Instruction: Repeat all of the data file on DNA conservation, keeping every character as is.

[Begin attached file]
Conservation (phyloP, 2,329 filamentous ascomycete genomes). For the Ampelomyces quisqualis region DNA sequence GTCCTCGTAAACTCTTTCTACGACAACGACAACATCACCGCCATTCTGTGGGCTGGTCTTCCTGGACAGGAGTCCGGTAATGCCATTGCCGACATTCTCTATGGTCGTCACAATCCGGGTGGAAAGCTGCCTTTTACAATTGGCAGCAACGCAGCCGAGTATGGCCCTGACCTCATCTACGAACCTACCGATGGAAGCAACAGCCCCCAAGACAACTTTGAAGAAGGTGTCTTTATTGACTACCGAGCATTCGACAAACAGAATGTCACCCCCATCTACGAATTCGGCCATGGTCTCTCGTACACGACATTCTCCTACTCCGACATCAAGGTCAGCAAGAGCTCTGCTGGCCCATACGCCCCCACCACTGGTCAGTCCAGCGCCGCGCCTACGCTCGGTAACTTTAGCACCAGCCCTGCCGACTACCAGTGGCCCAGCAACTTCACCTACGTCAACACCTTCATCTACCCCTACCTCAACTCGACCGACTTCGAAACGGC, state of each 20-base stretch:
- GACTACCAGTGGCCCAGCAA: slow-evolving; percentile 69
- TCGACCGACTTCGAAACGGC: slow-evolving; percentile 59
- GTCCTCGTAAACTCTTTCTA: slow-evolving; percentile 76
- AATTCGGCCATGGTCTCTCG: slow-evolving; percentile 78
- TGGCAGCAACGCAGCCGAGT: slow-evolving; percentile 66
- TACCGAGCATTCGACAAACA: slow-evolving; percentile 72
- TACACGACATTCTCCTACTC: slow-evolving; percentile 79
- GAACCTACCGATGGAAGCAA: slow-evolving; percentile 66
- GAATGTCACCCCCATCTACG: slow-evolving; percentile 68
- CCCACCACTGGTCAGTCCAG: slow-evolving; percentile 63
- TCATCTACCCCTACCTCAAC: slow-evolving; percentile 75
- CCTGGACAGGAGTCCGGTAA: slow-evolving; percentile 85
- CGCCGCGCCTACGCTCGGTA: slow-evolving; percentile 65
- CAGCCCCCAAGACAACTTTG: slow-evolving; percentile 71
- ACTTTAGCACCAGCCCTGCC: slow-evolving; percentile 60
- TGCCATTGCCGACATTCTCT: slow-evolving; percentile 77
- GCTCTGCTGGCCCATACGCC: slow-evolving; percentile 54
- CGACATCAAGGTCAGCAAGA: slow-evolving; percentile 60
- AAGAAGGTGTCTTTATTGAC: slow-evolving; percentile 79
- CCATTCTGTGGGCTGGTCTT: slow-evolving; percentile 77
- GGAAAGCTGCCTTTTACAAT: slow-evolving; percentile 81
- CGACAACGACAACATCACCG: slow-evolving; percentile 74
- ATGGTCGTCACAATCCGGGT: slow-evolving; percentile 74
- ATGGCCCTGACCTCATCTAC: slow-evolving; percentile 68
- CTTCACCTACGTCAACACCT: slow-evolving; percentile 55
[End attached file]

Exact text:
Conservation (phyloP, 2,329 filamentous ascomycete genomes). For the Ampelomyces quisqualis region DNA sequence GTCCTCGTAAACTCTTTCTACGACAACGACAACATCACCGCCATTCTGTGGGCTGGTCTTCCTGGACAGGAGTCCGGTAATGCCATTGCCGACATTCTCTATGGTCGTCACAATCCGGGTGGAAAGCTGCCTTTTACAATTGGCAGCAACGCAGCCGAGTATGGCCCTGACCTCATCTACGAACCTACCGATGGAAGCAACAGCCCCCAAGACAACTTTGAAGAAGGTGTCTTTATTGACTACCGAGCATTCGACAAACAGAATGTCACCCCCATCTACGAATTCGGCCATGGTCTCTCGTACACGACATTCTCCTACTCCGACATCAAGGTCAGCAAGAGCTCTGCTGGCCCATACGCCCCCACCACTGGTCAGTCCAGCGCCGCGCCTACGCTCGGTAACTTTAGCACCAGCCCTGCCGACTACCAGTGGCCCAGCAACTTCACCTACGTCAACACCTTCATCTACCCCTACCTCAACTCGACCGACTTCGAAACGGC, state of each 20-base stretch:
- GACTACCAGTGGCCCAGCAA: slow-evolving; percentile 69
- TCGACCGACTTCGAAACGGC: slow-evolving; percentile 59
- GTCCTCGTAAACTCTTTCTA: slow-evolving; percentile 76
- AATTCGGCCATGGTCTCTCG: slow-evolving; percentile 78
- TGGCAGCAACGCAGCCGAGT: slow-evolving; percentile 66
- TACCGAGCATTCGACAAACA: slow-evolving; percentile 72
- TACACGACATTCTCCTACTC: slow-evolving; percentile 79
- GAACCTACCGATGGAAGCAA: slow-evolving; percentile 66
- GAATGTCACCCCCATCTACG: slow-evolving; percentile 68
- CCCACCACTGGTCAGTCCAG: slow-evolving; percentile 63
- TCATCTACCCCTACCTCAAC: slow-evolving; percentile 75
- CCTGGACAGGAGTCCGGTAA: slow-evolving; percentile 85
- CGCCGCGCCTACGCTCGGTA: slow-evolving; percentile 65
- CAGCCCCCAAGACAACTTTG: slow-evolving; percentile 71
- ACTTTAGCACCAGCCCTGCC: slow-evolving; percentile 60
- TGCCATTGCCGACATTCTCT: slow-evolving; percentile 77
- GCTCTGCTGGCCCATACGCC: slow-evolving; percentile 54
- CGACATCAAGGTCAGCAAGA: slow-evolving; percentile 60
- AAGAAGGTGTCTTTATTGAC: slow-evolving; percentile 79
- CCATTCTGTGGGCTGGTCTT: slow-evolving; percentile 77
- GGAAAGCTGCCTTTTACAAT: slow-evolving; percentile 81
- CGACAACGACAACATCACCG: slow-evolving; percentile 74
- ATGGTCGTCACAATCCGGGT: slow-evolving; percentile 74
- ATGGCCCTGACCTCATCTAC: slow-evolving; percentile 68
- CTTCACCTACGTCAACACCT: slow-evolving; percentile 55